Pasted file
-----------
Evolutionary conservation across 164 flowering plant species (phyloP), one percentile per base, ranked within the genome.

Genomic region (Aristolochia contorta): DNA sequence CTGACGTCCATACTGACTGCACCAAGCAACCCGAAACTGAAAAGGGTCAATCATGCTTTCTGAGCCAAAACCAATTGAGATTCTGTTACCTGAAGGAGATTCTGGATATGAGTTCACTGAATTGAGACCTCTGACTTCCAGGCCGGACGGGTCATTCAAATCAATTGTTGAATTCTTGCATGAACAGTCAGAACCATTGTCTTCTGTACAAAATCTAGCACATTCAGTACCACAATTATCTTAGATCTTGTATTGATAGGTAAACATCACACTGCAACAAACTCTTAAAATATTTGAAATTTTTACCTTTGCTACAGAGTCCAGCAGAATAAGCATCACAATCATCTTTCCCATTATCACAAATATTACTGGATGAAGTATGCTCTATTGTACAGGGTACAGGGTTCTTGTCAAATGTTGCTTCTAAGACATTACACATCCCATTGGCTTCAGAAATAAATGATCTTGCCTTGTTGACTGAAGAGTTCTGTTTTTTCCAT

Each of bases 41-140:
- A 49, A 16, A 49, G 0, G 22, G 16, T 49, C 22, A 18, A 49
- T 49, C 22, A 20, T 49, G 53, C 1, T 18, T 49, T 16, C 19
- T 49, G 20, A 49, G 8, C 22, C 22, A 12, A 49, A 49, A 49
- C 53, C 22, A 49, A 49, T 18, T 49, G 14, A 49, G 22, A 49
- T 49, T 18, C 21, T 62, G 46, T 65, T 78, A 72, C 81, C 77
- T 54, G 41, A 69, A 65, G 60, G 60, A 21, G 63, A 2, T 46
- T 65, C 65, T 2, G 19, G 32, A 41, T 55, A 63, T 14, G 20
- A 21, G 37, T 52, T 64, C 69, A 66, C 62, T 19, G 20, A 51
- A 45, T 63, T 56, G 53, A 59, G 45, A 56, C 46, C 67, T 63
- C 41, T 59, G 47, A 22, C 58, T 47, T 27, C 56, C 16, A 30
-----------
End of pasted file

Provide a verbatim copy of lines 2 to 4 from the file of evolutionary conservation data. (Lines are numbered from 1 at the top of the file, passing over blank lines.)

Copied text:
Genomic region (Aristolochia contorta): DNA sequence CTGACGTCCATACTGACTGCACCAAGCAACCCGAAACTGAAAAGGGTCAATCATGCTTTCTGAGCCAAAACCAATTGAGATTCTGTTACCTGAAGGAGATTCTGGATATGAGTTCACTGAATTGAGACCTCTGACTTCCAGGCCGGACGGGTCATTCAAATCAATTGTTGAATTCTTGCATGAACAGTCAGAACCATTGTCTTCTGTACAAAATCTAGCACATTCAGTACCACAATTATCTTAGATCTTGTATTGATAGGTAAACATCACACTGCAACAAACTCTTAAAATATTTGAAATTTTTACCTTTGCTACAGAGTCCAGCAGAATAAGCATCACAATCATCTTTCCCATTATCACAAATATTACTGGATGAAGTATGCTCTATTGTACAGGGTACAGGGTTCTTGTCAAATGTTGCTTCTAAGACATTACACATCCCATTGGCTTCAGAAATAAATGATCTTGCCTTGTTGACTGAAGAGTTCTGTTTTTTCCAT

Each of bases 41-140:
- A 49, A 16, A 49, G 0, G 22, G 16, T 49, C 22, A 18, A 49